There was a time when immigrants fought to get out of the gritty Lower East Side, but some of their descendants are fighting to get back in as the area has been revitalized. That battle is becoming a bit harder as condominium prices start hitting highs comparable to those in pricier Lower Manhattan neighborhoods like SoHo, NoLIta and NoHo.
One of the newest condo developments to be marketed on the Lower East Side — stretching from Houston Street to the Brooklyn Bridge, and the Bowery to the East River — is 50 Clinton. Demolition to make way for the seven-story masonry building, which replaces a row of one-story shops that included the restaurant WD-50, began in May, with occupancy set for the fourth quarter of 2016, said Daniel Hollander, a managing principal with the New York developer DHA Capital. A roughly 2,000-square-foot retail space with about 60 feet of frontage on Clinton Street may become a restaurant or art gallery, said Josh Schuster, a DHA Capital principal.
The development sold more than 40 percent of its 37 units after less than three weeks on the market, achieving an average price per square foot of around $2,100, said Fredrik Eklund, the agent with Douglas Elliman Real Estate who is handling sales at 50 Clinton. That is almost twice the $1,167 average price per square foot for Lower East Side condos over the last year, and well over the $705 per square foot average price of co-ops, according to data provided by CityRealty, a real estate listings and research service. And two of the four penthouses at 50 Clinton sold for more than $2,900 a square foot, Mr. Eklund said.
But 50 Clinton’s apartments tend to be smaller than those of nearby new developments, so the prices per unit are only slightly higher than for other apartments on the Lower East Side, where one-bedrooms have been averaging $850,000 and two-bedrooms $1.75 million over the last year, according to CityRealty data. (There have not been enough sales of three-bedrooms to obtain relevant comparable data.)
Units at 50 Clinton are about 650 square feet for one-bedrooms and 900 to 1,200 square feet for two-bedrooms, Mr. Hollander said. (There is one three-bedroom unit of 1,246 square feet.) Prices range from about $1.25 million to $3.5 million.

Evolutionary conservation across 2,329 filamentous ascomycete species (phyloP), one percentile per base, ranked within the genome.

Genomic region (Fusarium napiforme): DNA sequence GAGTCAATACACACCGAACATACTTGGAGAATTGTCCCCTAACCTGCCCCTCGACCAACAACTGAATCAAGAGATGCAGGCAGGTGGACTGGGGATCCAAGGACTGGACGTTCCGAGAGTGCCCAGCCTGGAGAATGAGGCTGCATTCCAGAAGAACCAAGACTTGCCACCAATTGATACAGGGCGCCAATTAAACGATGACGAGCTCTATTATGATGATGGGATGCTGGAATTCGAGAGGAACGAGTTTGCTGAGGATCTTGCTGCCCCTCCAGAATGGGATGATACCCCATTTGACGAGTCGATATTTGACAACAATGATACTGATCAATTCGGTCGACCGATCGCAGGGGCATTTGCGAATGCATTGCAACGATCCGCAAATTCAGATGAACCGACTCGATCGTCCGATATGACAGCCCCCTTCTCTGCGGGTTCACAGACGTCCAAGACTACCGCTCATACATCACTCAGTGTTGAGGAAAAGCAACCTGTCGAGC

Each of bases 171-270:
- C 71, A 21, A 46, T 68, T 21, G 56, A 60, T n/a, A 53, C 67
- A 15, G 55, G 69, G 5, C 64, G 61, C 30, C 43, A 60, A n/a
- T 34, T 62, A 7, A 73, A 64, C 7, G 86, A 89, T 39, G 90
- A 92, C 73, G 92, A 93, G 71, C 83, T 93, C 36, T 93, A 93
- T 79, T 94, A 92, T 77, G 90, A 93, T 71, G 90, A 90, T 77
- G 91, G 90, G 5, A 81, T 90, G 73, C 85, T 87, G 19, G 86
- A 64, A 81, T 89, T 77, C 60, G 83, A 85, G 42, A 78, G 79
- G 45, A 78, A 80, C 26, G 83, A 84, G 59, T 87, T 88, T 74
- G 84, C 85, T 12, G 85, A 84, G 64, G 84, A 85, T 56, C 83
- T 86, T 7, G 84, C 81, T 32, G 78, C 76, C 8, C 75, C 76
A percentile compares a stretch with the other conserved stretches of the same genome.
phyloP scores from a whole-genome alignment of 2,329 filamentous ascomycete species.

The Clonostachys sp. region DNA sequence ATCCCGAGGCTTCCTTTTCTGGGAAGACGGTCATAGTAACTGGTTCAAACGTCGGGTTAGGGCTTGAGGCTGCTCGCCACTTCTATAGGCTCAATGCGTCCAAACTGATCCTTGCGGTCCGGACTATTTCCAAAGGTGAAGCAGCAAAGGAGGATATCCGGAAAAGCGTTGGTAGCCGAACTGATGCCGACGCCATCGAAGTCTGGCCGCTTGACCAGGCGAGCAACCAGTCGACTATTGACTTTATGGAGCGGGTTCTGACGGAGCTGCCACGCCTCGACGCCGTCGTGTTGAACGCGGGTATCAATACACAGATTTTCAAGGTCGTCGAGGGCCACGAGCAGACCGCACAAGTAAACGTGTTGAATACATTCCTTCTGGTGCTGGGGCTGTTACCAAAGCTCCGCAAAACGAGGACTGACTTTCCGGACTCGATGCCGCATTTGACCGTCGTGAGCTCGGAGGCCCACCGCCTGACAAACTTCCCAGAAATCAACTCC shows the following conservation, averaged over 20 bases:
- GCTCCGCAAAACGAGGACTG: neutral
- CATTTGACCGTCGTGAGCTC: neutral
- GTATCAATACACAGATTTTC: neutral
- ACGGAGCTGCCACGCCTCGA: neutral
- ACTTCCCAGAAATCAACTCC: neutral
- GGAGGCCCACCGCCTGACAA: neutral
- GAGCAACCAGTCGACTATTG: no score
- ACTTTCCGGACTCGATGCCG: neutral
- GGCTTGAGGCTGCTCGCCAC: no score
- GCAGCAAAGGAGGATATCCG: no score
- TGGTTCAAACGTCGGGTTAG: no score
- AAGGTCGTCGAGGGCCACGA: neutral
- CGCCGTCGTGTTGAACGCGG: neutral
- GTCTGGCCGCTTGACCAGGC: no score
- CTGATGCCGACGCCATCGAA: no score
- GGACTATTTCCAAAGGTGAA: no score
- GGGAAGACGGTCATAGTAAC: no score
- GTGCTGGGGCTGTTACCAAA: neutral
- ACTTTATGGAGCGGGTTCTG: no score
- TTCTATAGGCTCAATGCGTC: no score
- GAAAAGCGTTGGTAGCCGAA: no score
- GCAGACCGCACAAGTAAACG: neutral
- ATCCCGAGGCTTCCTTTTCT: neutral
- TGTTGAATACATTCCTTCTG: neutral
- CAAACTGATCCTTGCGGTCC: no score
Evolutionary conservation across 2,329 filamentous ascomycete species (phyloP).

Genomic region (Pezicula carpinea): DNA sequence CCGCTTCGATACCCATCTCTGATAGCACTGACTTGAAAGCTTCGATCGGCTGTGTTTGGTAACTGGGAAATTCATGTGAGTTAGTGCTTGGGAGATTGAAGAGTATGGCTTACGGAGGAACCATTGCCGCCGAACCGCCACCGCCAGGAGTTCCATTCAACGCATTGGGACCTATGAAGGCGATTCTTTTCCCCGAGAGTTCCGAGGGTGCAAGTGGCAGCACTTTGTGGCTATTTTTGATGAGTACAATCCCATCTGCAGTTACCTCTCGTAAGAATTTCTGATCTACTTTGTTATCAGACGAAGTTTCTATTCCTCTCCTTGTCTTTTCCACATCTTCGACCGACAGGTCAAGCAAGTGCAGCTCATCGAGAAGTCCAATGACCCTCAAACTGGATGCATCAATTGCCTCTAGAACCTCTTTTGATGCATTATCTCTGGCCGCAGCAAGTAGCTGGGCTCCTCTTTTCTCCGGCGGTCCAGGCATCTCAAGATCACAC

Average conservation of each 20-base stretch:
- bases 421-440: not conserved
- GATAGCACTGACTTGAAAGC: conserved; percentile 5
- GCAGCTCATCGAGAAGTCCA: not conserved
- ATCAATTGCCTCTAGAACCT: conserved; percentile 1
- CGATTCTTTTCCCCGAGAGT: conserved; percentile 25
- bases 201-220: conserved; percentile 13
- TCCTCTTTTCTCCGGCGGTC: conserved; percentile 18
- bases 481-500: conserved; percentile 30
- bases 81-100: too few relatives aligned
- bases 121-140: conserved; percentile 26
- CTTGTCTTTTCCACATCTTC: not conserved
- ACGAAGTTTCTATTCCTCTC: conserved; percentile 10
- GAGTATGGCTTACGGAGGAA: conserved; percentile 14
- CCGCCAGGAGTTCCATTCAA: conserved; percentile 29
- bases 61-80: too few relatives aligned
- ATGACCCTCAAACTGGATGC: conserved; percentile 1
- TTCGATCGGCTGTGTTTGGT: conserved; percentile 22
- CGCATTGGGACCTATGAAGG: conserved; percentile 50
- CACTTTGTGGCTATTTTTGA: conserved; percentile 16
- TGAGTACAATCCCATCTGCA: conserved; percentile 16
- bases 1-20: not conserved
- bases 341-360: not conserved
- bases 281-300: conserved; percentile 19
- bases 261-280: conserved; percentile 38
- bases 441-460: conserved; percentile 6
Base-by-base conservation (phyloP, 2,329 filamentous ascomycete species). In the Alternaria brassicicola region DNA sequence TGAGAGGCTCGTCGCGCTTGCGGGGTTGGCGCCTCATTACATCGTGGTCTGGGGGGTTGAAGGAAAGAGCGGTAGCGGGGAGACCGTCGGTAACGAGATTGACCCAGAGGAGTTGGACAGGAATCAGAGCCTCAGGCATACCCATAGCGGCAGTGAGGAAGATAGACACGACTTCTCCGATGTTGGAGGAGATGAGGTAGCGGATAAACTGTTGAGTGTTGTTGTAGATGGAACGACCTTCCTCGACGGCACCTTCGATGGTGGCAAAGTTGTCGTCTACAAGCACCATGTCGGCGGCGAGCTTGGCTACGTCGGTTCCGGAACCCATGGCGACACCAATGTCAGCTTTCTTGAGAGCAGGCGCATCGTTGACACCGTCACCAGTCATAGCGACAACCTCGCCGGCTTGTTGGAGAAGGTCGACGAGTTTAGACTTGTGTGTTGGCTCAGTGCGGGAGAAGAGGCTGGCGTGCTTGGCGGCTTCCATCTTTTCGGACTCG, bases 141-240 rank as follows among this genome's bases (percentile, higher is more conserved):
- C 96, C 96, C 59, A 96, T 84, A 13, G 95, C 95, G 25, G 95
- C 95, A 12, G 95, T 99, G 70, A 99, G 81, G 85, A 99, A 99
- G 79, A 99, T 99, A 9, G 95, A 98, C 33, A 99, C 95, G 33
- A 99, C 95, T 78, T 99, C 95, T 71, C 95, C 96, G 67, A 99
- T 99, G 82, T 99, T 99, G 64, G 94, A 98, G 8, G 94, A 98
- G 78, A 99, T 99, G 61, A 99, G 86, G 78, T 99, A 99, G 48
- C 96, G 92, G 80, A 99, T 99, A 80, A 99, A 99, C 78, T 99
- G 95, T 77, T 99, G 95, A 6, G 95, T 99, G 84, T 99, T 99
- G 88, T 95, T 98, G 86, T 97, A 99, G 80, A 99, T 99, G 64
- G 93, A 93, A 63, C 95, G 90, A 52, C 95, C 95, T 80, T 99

The interiors, which have high-end finishes and appliances, were designed by Paris Forino, and amenities include a 24-hour doorman, a landscaped roof terrace, a fitness center and bicycle storage.
Many of the buyers have been young single professionals or couples, some with parents footing the bill, though they have not been students, Mr. Eklund said. But all have paid in cash. The buyers are similar to those who bought at the 28-unit 250 Bowery around 2013, a celebrity-studded cash-flush crowd who paid an average of $1,891 a square foot, Mr. Eklund said.
“Most of the buyers are telling us they want to be in SoHo, maybe, or in NoLIta or NoHo, and they’re drawn to that type of architecture and the new development there, but they’re simply priced out or feel it’s too expensive,” he said. “So this is sort of SoHo, NoHo, NoLIta, moving east and south.”
Sales of co-ops, which are cheaper than condos, predominate on the Lower East Side, so the average price increase for all apartments from the second quarter of 2013 to the first quarter of 2014 was only 4.2 percent, said Gabby Warshawer, the director of research at CityRealty. “So not a huge upward shift, but decent,” she said.
Still, a number of other glossy new developments on the Lower East Side may help to nudge up prices, like 215 Chrystie, a hotel-condo with 11 condo units, including a penthouse listed at $18.75 million. Other projects include 100 Norfolk Street, with 38 units; 179 Ludlow Street, with six units; 204 Forsyth, with 11 units; and three new developments on Attorney Street with a total of about 64 units.
The 1.9-million-square-foot, six-acre mixed-use Essex Crossing will have about 1,000 apartments — half set aside for low-, moderate- and middle-income tenants — as well as shops, restaurants, a movie theater, parks and gardens. The first phase of the project, developed by Delancey Street Associates, is moving forward. When the development is completed in 2024, Mr. Schuster said, it should add cachet to a neighborhood already under transformation.
“The Lower East Side is now this vibrant place to live,” he said. “It’s not just a place that’s full of bars and night life, but you’re actually seeing families wanting to move there and grow.”
An article last Sunday about 50 Clinton, a new condominium on the Lower East Side, misstated the given name of a principal of DHA Capital, the developer. He is Josh Schuster, not John.